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Diet and Bladder Cancer: A Case–Control Study

Authors
  • Radosavljević, V.1
  • Janković, S.2
  • Marinković, J.3
  • Dokić, M.4
  • 1 Belgrade University, Institute of Preventive Medicine, Sonje Mariković 4, Zemun-Belgrade, 11080, Serbia and Montenegro , Zemun-Belgrade
  • 2 Belgrade University, Institute of Epidemiology, School of Medicine, Serbia
  • 3 Belgrade University, Institute for Statistics and Informatics, School of Medicine, Serbia
  • 4 Belgrade University, Institute of Urology and Nephrology, Clinical Center of Serbia, School of Medicine, Belgrade, Serbia , Belgrade
Type
Published Article
Journal
International Urology and Nephrology
Publisher
Springer-Verlag
Publication Date
Jun 01, 2005
Volume
37
Issue
2
Pages
283–289
Identifiers
DOI: 10.1007/s11255-004-4710-8
Source
Springer Nature
Keywords
License
Yellow

Abstract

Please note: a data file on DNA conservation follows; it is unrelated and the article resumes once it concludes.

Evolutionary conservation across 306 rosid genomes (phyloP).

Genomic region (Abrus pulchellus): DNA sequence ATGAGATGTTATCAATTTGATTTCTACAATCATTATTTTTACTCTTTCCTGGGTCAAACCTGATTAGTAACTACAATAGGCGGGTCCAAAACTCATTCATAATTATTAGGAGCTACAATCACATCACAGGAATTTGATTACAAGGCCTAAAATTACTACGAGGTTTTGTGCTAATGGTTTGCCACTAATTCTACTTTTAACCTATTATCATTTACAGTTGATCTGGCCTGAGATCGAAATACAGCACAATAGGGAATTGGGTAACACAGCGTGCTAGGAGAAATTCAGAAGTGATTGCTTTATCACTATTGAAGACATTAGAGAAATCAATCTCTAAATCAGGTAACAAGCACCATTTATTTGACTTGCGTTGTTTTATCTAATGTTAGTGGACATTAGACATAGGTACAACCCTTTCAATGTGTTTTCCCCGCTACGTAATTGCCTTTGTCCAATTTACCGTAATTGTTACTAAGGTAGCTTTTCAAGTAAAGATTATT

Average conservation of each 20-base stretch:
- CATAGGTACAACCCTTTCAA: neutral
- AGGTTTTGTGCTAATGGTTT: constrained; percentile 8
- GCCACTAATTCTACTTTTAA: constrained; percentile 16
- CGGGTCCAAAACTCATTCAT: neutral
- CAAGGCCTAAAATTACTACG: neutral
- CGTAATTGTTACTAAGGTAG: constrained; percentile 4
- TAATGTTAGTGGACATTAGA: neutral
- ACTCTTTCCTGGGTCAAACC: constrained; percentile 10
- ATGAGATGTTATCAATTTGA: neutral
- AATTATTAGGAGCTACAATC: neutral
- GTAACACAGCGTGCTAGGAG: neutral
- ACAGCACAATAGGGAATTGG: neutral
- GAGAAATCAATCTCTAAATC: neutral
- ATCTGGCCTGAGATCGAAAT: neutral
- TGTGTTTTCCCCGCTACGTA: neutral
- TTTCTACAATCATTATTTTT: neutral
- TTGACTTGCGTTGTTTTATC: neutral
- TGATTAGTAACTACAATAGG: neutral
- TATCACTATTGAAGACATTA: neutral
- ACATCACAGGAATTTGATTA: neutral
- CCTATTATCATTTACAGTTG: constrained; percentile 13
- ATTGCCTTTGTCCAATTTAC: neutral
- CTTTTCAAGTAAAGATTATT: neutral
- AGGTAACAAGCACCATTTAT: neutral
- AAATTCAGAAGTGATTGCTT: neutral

To investigate possible relationships between diet and risk for bladder cancer in Serbia, the hospital-based case–control study was carried out. This study included 130 newly diagnosed bladder cancer patients and the same number of controls matched by sex, age (%±%2 years) and type of residence (rural or urban). Dietary information was obtained by using a food frequency questionnaire. Initial case–control comparisons were based on tertiles of average daily intake of control group. The odds ratios (ORs) were computed for each tertile, with the lowest tertile defined as the referent category. All variables (food items) significantly related to bladder cancer were included in multivariable logistic regression analysis. According to this analysis, risk factors for bladder cancer appeared to be consumption of liver (OR=6.60, 95%CI=1.89–23.03), eggs (OR=3.12, 95%CI=1.10–8.80), pork (OR=2.99, 95%CI=1.16–7.72), and pickled vegetable (OR=3.25, 95%CI=1.36–7.71). A protective effect was found for dietary intake of kale (OR=0.21, 95%CI=0.06–0.73), cereals (OR=0.19, 95%CI=0.06–0.62), tangerines (OR=0.21, 95%CI=0.07–0.68), cabbage (OR=0.27, 95% CI=0.11–0.68), and carrots (OR=0.15, 95%CI=0.05–0.41). The study indicated a potentially important role for dietary fat and pickled vegetables in bladder carcinogenesis. An inverse association was recorded between consumption of fruits, vegetables and cereals, and the development of bladder cancer.

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